First Name: Gene
URL: gcanally@netaxs.com
Comment: G-Gfather, Richard Kennelly, born in Ireland around 1842. I can only document him being married in Phila. on May 2, 1868 to Ellen Connors. Cannot locate him prior. Will get back to you when I have more info.

First Name: Jim Kennelly
URL: jimkennelly@worldnet,att.net
Comment: I am planning to visit to Ballylongford area in fall of 2001. Looking for history of Timothy Kennelly & Catherine Connor. Married circa 1820-30. Believe they are my great/great/ grandparents. Any Ideas or help would be greatly appreciated.

First Name: john
URL: jwalsh@pretzel-stouffer.com
Comment: My great-grandfather came from Moyvane to Chicago in the late 1880's. A cousin still raises dairy cattle on the same farm 110+ years later. Why is this page Newtownsandes online hen the village is Moyvane?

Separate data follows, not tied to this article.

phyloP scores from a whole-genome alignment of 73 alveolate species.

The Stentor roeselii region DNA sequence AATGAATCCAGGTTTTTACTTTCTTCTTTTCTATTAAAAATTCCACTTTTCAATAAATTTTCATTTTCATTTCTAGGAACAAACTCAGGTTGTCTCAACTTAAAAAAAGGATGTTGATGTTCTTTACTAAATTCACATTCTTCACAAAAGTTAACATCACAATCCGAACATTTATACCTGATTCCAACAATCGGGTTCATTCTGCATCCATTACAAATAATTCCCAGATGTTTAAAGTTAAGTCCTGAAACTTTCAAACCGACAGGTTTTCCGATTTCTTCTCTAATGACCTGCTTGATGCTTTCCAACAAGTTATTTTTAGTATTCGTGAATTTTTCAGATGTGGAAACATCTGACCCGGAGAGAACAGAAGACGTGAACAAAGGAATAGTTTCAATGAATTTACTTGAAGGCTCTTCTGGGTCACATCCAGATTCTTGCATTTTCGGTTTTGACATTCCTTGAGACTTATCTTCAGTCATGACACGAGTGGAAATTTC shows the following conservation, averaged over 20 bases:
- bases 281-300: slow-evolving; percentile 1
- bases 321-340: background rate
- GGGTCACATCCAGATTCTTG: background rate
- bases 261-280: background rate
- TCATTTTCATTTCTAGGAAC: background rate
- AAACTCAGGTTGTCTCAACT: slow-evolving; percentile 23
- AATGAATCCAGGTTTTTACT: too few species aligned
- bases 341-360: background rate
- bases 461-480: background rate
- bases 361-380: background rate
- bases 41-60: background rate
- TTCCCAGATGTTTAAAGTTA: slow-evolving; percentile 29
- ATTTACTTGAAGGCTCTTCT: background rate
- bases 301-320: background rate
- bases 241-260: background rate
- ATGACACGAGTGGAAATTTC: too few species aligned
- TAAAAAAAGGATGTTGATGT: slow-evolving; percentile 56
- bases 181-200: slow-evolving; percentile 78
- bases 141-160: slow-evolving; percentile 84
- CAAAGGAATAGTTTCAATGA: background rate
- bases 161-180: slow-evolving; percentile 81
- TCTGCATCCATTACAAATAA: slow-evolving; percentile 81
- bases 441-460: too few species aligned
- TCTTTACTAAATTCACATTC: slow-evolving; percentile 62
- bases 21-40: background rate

First Name: Criona
URL: crionaos@hotmail.com
Comment: I am happy to see a local website. My mother maiden name is Kennelly, born, and still living in Balylongford.

First Name: Liam O'Connor
URL: LOConnor@Kerrygroup.com
Comment: Greetings from Kansas City, USA. Originally from Leitrim East, where my parents Michael and Peggy still reside, my career with The Kerry Group currently has brought me to this great city.

First Name: Peggy
URL: email is KCLind@aol.com
Comment: Happy to see a Newtownsandes website. We missed Newtownsandes when we were in Listowel area, but plan to make it there next year. I'll be researching my HANRAHAN, FLAVIN, COSTELLO family from Newtownsandes.

First Name: Dorothy
URL: Irishlovey@aol.com
Comment: Love to read about the news in the Munster area of Ireland. I'm hoping to come there this year, & do some searching on my Kennlly families. Keep up the great work Jer. Hope to be hearing from you. Dottie Kennelly, Erie, Pa. USA

First Name: Jim Kennelly
URL: kennelly@hpedsb.on.ca